The concept of genetic engineering has risen due to the realization that some medical conditions emanate from genetic abnormalities. Genetic engineering is not a new practice. For example, farmers have long tried to enhance productivity by crossbreeding plants to eliminate undesirable traits and enhance the positive traits. The same case applies to people to explain the root of diseases and highlight disorders that are likely to be transmitted to offspring. The application raises the question of ‘breeding people’ to produce a superior species with disease resistance and desirable traits such as body strength and looks. In fact, there is an increase in the number of women seeking artificial insemination due to the reducing values of traditional institutions of the family. Therefore, the concept of genetics as used today creates ethical challenges because it increases social strains and treats people like animals and plants, which are bred to produce superior offsprings (23).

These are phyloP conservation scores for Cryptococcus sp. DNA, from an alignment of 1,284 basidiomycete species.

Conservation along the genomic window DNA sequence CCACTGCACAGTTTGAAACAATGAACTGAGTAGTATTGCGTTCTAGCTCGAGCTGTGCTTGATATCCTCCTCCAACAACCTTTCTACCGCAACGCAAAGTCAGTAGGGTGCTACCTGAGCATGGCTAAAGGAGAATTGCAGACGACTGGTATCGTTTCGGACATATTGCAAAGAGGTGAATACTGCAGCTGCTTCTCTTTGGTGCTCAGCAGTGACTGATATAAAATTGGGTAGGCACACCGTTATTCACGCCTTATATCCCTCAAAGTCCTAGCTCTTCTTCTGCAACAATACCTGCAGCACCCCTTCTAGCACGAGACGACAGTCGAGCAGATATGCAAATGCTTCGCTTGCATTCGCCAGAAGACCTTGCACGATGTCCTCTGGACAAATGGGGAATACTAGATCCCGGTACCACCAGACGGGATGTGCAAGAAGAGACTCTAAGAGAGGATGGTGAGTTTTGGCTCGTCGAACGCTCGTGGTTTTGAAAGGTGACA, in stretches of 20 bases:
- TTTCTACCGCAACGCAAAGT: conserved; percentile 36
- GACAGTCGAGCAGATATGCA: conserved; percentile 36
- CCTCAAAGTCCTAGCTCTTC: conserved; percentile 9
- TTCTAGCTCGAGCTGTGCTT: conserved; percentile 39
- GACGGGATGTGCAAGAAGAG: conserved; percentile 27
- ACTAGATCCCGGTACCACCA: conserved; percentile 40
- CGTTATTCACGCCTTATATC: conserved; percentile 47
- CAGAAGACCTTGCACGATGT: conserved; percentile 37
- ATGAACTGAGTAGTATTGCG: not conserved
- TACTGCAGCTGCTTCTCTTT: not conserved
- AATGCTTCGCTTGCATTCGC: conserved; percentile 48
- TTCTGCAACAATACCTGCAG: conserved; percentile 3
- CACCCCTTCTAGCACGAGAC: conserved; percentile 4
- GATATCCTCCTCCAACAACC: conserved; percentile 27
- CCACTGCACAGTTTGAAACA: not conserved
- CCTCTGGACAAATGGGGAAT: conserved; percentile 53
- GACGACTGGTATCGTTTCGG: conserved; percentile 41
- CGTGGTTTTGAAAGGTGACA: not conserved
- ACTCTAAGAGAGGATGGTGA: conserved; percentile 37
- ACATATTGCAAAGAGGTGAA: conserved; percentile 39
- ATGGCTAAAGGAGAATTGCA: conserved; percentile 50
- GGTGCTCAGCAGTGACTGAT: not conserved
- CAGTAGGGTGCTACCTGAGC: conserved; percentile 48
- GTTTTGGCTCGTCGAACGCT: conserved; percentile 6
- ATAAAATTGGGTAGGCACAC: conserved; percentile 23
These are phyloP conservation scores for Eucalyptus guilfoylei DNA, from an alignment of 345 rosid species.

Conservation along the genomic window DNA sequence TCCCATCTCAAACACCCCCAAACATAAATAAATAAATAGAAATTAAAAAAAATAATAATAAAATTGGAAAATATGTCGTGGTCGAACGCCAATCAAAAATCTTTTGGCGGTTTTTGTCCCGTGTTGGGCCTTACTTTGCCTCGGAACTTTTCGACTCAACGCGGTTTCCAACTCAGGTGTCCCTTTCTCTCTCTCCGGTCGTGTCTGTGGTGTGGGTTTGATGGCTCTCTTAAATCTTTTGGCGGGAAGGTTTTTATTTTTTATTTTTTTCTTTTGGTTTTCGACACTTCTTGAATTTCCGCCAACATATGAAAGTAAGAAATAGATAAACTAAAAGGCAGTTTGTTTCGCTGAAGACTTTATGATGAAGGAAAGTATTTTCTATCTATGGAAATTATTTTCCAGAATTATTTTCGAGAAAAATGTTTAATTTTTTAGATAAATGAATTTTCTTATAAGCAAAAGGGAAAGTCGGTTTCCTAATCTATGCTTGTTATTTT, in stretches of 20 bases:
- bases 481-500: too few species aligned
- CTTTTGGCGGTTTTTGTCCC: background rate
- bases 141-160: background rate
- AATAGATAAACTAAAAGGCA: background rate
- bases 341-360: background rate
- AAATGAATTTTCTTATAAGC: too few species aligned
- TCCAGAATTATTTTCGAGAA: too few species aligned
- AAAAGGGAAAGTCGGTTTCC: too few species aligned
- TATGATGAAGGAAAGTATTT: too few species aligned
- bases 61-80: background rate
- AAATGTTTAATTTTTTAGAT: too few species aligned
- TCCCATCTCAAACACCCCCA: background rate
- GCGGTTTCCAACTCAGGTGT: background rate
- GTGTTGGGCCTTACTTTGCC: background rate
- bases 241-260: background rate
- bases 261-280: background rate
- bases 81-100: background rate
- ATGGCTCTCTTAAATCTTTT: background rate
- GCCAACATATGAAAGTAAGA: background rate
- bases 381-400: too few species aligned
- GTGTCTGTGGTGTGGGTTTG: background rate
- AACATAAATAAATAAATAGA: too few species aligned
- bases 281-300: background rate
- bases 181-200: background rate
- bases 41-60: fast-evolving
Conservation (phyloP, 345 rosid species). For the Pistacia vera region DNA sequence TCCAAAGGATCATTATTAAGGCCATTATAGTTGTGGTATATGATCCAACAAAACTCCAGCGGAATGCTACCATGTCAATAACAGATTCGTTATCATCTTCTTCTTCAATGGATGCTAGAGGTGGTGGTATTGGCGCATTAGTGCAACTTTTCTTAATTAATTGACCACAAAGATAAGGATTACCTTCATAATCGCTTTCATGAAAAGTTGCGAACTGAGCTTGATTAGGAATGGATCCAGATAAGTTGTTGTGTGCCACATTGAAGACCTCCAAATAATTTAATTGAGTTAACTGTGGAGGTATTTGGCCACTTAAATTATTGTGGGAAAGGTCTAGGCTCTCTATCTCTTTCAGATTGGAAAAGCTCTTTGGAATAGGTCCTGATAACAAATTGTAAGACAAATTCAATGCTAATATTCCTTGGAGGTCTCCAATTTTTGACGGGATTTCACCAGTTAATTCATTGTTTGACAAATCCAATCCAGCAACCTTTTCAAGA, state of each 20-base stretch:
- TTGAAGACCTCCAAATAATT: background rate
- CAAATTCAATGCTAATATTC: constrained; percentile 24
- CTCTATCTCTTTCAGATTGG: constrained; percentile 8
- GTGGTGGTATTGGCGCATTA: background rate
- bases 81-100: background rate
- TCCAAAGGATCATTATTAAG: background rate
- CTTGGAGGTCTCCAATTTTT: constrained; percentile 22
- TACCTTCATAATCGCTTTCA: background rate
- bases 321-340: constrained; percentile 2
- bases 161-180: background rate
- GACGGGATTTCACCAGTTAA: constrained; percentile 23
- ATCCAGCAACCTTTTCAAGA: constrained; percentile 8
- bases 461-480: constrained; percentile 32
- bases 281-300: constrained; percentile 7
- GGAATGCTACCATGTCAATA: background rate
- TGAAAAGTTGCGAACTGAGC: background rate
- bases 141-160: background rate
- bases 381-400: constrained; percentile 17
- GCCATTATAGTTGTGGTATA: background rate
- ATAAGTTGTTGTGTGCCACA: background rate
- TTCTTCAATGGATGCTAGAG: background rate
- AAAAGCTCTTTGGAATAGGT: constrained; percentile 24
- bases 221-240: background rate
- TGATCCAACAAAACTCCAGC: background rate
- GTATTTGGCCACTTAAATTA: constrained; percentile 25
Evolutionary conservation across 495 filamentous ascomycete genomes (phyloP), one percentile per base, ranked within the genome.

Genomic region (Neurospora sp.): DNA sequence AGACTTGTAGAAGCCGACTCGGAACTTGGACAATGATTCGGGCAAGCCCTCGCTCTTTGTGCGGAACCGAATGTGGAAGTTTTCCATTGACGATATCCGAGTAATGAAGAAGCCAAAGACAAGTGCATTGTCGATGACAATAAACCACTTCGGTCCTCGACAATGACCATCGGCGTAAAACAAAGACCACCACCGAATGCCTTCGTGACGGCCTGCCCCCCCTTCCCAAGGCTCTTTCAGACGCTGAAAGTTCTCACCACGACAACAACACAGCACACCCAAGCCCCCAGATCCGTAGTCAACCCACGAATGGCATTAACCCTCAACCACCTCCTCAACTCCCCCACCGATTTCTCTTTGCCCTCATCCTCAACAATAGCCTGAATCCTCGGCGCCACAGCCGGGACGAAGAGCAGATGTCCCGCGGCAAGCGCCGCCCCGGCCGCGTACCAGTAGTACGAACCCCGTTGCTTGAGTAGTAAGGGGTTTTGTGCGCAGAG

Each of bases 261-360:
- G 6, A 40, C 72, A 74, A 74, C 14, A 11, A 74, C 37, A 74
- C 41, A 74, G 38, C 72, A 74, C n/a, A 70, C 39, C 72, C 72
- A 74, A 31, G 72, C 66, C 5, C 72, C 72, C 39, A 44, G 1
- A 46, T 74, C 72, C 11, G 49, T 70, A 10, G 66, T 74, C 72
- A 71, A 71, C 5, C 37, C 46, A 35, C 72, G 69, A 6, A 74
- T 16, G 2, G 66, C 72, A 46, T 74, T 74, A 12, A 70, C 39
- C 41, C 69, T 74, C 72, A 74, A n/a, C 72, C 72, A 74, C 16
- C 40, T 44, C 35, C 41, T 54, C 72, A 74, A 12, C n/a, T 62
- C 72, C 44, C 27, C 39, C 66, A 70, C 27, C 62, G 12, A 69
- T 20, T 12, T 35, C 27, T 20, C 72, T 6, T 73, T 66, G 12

Though the above case is practical in the present day, there are possibilities for improvement that would reduce the ethical concerns in the future. For example, germline therapy is a proposed genetic therapy that would erase defective genes and eliminate the possibility of passing the genes to the future generations (26). Though the technology is still in the growth stages, it holds the promise of reducing disease prevalence in the future and thus reduce the cost of healthcare for future generations. It is an advanced form of genetic engineering with an ability to revolutionize the field of healthcare and reduce human suffering. Therefore, though the perception of genetic engineering has a negative outlook, there are possibilities of development that would overcome the ethical concerns held about biomedical revolution.